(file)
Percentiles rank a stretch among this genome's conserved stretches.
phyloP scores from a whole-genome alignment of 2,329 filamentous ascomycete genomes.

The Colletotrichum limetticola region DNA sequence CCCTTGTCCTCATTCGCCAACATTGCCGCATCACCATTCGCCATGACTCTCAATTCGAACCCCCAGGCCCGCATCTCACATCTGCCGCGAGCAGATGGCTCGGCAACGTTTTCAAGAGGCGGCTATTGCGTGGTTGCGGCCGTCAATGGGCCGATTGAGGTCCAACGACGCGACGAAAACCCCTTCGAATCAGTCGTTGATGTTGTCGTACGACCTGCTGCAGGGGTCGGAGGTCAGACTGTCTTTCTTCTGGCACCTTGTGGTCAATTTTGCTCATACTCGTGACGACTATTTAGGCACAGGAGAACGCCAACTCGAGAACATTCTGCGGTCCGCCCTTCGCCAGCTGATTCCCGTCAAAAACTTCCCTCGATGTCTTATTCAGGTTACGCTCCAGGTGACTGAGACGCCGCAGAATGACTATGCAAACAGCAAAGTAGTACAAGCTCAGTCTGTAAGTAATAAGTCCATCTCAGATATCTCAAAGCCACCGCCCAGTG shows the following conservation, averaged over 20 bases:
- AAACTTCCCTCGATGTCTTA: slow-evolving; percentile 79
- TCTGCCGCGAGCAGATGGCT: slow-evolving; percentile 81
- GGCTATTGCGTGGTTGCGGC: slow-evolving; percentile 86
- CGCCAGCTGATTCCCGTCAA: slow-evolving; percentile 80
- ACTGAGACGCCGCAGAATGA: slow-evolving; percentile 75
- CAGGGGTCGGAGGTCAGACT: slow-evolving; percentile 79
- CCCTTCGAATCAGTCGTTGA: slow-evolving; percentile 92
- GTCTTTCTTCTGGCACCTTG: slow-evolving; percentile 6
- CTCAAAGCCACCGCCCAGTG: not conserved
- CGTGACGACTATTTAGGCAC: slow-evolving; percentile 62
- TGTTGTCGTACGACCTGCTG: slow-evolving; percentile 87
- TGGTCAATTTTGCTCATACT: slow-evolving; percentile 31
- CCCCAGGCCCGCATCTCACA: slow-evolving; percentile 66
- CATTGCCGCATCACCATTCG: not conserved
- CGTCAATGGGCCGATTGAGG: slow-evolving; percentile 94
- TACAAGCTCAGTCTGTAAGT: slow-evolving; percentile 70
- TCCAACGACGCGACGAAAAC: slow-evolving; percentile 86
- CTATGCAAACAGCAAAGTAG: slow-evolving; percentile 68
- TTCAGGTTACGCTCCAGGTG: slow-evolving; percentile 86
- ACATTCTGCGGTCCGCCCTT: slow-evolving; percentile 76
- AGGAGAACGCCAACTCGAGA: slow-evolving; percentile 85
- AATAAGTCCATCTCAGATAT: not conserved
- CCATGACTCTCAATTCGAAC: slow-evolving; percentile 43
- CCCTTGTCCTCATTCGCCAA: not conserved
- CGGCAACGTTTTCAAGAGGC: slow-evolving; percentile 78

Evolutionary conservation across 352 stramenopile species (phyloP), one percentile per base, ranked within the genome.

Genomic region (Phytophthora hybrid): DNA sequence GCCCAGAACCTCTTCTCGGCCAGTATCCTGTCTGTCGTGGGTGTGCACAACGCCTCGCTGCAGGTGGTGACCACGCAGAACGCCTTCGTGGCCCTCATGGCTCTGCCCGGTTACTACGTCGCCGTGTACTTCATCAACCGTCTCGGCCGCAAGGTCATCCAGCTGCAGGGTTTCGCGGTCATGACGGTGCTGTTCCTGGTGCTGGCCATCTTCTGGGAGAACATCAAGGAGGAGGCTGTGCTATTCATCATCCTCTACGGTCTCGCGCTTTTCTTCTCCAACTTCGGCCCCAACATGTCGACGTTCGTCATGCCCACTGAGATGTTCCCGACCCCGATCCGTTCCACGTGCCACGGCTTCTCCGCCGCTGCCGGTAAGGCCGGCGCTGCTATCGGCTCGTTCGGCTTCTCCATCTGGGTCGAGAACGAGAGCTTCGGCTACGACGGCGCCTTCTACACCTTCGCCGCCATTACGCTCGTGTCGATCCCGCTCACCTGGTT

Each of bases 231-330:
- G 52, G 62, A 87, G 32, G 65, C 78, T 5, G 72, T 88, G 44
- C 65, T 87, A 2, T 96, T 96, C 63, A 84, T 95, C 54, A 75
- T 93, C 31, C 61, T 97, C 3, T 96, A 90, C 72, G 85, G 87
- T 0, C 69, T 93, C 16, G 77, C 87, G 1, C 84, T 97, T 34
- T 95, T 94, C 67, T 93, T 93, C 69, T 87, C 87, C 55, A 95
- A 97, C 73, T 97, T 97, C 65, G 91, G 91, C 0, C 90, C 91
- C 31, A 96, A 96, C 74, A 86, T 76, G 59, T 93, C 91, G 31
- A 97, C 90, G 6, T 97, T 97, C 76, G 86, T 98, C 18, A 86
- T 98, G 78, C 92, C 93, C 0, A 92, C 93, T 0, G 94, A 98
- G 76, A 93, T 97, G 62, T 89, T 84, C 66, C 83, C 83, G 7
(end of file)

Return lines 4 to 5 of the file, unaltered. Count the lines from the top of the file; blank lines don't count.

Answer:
- AAACTTCCCTCGATGTCTTA: slow-evolving; percentile 79
- TCTGCCGCGAGCAGATGGCT: slow-evolving; percentile 81